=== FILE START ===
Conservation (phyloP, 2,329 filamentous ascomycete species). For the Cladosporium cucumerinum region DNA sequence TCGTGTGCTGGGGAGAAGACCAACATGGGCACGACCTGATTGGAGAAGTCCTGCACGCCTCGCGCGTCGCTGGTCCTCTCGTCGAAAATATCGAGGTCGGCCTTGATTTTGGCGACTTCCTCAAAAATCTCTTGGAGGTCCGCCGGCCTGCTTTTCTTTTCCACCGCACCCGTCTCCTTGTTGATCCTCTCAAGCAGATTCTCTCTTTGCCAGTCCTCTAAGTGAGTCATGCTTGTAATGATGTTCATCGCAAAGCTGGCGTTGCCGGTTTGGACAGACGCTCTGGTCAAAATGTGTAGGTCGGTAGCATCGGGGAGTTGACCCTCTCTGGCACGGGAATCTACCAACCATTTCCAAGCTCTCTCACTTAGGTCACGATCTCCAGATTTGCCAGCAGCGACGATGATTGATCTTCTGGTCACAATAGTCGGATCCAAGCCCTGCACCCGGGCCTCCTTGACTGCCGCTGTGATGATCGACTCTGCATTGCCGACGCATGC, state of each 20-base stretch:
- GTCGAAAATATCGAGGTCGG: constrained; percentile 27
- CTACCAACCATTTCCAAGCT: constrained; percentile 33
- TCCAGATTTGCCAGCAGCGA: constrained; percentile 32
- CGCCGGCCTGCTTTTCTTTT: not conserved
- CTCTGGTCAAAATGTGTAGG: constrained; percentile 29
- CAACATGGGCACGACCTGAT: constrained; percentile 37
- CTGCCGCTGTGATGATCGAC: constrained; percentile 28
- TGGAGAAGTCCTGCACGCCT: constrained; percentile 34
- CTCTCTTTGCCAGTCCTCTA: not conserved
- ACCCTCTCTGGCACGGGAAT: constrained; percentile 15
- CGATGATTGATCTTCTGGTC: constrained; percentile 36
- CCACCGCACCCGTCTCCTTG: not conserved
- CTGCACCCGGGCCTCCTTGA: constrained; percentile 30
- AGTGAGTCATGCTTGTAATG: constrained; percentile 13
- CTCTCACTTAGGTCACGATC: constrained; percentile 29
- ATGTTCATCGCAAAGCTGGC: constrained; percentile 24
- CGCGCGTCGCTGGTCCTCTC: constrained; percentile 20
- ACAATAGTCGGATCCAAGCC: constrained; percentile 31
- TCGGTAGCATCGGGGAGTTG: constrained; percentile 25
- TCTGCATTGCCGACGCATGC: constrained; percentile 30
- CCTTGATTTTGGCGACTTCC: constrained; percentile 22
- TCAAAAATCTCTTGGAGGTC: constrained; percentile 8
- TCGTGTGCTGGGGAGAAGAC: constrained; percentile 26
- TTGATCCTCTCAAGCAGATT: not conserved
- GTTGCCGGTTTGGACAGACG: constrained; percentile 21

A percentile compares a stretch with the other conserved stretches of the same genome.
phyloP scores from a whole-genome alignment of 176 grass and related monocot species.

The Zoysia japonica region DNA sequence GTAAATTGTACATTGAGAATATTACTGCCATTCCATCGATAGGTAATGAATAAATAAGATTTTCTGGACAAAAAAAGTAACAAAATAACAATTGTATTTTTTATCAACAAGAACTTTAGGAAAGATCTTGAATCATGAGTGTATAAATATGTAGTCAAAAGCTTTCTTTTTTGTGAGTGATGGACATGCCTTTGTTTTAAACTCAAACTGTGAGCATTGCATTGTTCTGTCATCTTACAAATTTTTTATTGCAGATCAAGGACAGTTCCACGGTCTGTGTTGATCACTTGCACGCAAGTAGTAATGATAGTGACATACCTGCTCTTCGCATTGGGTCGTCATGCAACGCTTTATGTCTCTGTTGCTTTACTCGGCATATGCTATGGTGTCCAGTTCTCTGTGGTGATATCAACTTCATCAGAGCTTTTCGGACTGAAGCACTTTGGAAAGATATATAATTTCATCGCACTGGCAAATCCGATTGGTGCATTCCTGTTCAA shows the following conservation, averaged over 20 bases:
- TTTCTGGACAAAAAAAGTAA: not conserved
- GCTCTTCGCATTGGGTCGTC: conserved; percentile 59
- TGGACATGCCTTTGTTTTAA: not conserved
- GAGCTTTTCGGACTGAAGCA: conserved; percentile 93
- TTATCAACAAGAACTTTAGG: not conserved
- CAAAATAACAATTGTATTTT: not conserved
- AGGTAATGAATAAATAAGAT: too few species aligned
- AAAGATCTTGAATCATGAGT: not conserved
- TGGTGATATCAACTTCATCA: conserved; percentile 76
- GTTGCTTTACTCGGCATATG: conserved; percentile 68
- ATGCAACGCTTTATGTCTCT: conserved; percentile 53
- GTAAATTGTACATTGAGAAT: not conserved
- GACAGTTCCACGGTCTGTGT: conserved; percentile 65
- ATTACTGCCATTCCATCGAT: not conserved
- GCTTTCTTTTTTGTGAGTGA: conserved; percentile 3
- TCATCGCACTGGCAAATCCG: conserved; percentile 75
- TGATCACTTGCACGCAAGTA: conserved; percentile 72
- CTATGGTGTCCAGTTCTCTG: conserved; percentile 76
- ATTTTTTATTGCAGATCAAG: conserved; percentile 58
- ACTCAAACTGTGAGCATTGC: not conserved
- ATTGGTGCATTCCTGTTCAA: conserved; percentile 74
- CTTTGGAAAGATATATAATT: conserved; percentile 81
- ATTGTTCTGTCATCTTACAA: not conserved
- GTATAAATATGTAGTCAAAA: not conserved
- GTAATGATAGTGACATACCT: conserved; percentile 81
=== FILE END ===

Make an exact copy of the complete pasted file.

Conservation (phyloP, 2,329 filamentous ascomycete species). For the Cladosporium cucumerinum region DNA sequence TCGTGTGCTGGGGAGAAGACCAACATGGGCACGACCTGATTGGAGAAGTCCTGCACGCCTCGCGCGTCGCTGGTCCTCTCGTCGAAAATATCGAGGTCGGCCTTGATTTTGGCGACTTCCTCAAAAATCTCTTGGAGGTCCGCCGGCCTGCTTTTCTTTTCCACCGCACCCGTCTCCTTGTTGATCCTCTCAAGCAGATTCTCTCTTTGCCAGTCCTCTAAGTGAGTCATGCTTGTAATGATGTTCATCGCAAAGCTGGCGTTGCCGGTTTGGACAGACGCTCTGGTCAAAATGTGTAGGTCGGTAGCATCGGGGAGTTGACCCTCTCTGGCACGGGAATCTACCAACCATTTCCAAGCTCTCTCACTTAGGTCACGATCTCCAGATTTGCCAGCAGCGACGATGATTGATCTTCTGGTCACAATAGTCGGATCCAAGCCCTGCACCCGGGCCTCCTTGACTGCCGCTGTGATGATCGACTCTGCATTGCCGACGCATGC, state of each 20-base stretch:
- GTCGAAAATATCGAGGTCGG: constrained; percentile 27
- CTACCAACCATTTCCAAGCT: constrained; percentile 33
- TCCAGATTTGCCAGCAGCGA: constrained; percentile 32
- CGCCGGCCTGCTTTTCTTTT: not conserved
- CTCTGGTCAAAATGTGTAGG: constrained; percentile 29
- CAACATGGGCACGACCTGAT: constrained; percentile 37
- CTGCCGCTGTGATGATCGAC: constrained; percentile 28
- TGGAGAAGTCCTGCACGCCT: constrained; percentile 34
- CTCTCTTTGCCAGTCCTCTA: not conserved
- ACCCTCTCTGGCACGGGAAT: constrained; percentile 15
- CGATGATTGATCTTCTGGTC: constrained; percentile 36
- CCACCGCACCCGTCTCCTTG: not conserved
- CTGCACCCGGGCCTCCTTGA: constrained; percentile 30
- AGTGAGTCATGCTTGTAATG: constrained; percentile 13
- CTCTCACTTAGGTCACGATC: constrained; percentile 29
- ATGTTCATCGCAAAGCTGGC: constrained; percentile 24
- CGCGCGTCGCTGGTCCTCTC: constrained; percentile 20
- ACAATAGTCGGATCCAAGCC: constrained; percentile 31
- TCGGTAGCATCGGGGAGTTG: constrained; percentile 25
- TCTGCATTGCCGACGCATGC: constrained; percentile 30
- CCTTGATTTTGGCGACTTCC: constrained; percentile 22
- TCAAAAATCTCTTGGAGGTC: constrained; percentile 8
- TCGTGTGCTGGGGAGAAGAC: constrained; percentile 26
- TTGATCCTCTCAAGCAGATT: not conserved
- GTTGCCGGTTTGGACAGACG: constrained; percentile 21

A percentile compares a stretch with the other conserved stretches of the same genome.
phyloP scores from a whole-genome alignment of 176 grass and related monocot species.

The Zoysia japonica region DNA sequence GTAAATTGTACATTGAGAATATTACTGCCATTCCATCGATAGGTAATGAATAAATAAGATTTTCTGGACAAAAAAAGTAACAAAATAACAATTGTATTTTTTATCAACAAGAACTTTAGGAAAGATCTTGAATCATGAGTGTATAAATATGTAGTCAAAAGCTTTCTTTTTTGTGAGTGATGGACATGCCTTTGTTTTAAACTCAAACTGTGAGCATTGCATTGTTCTGTCATCTTACAAATTTTTTATTGCAGATCAAGGACAGTTCCACGGTCTGTGTTGATCACTTGCACGCAAGTAGTAATGATAGTGACATACCTGCTCTTCGCATTGGGTCGTCATGCAACGCTTTATGTCTCTGTTGCTTTACTCGGCATATGCTATGGTGTCCAGTTCTCTGTGGTGATATCAACTTCATCAGAGCTTTTCGGACTGAAGCACTTTGGAAAGATATATAATTTCATCGCACTGGCAAATCCGATTGGTGCATTCCTGTTCAA shows the following conservation, averaged over 20 bases:
- TTTCTGGACAAAAAAAGTAA: not conserved
- GCTCTTCGCATTGGGTCGTC: conserved; percentile 59
- TGGACATGCCTTTGTTTTAA: not conserved
- GAGCTTTTCGGACTGAAGCA: conserved; percentile 93
- TTATCAACAAGAACTTTAGG: not conserved
- CAAAATAACAATTGTATTTT: not conserved
- AGGTAATGAATAAATAAGAT: too few species aligned
- AAAGATCTTGAATCATGAGT: not conserved
- TGGTGATATCAACTTCATCA: conserved; percentile 76
- GTTGCTTTACTCGGCATATG: conserved; percentile 68
- ATGCAACGCTTTATGTCTCT: conserved; percentile 53
- GTAAATTGTACATTGAGAAT: not conserved
- GACAGTTCCACGGTCTGTGT: conserved; percentile 65
- ATTACTGCCATTCCATCGAT: not conserved
- GCTTTCTTTTTTGTGAGTGA: conserved; percentile 3
- TCATCGCACTGGCAAATCCG: conserved; percentile 75
- TGATCACTTGCACGCAAGTA: conserved; percentile 72
- CTATGGTGTCCAGTTCTCTG: conserved; percentile 76
- ATTTTTTATTGCAGATCAAG: conserved; percentile 58
- ACTCAAACTGTGAGCATTGC: not conserved
- ATTGGTGCATTCCTGTTCAA: conserved; percentile 74
- CTTTGGAAAGATATATAATT: conserved; percentile 81
- ATTGTTCTGTCATCTTACAA: not conserved
- GTATAAATATGTAGTCAAAA: not conserved
- GTAATGATAGTGACATACCT: conserved; percentile 81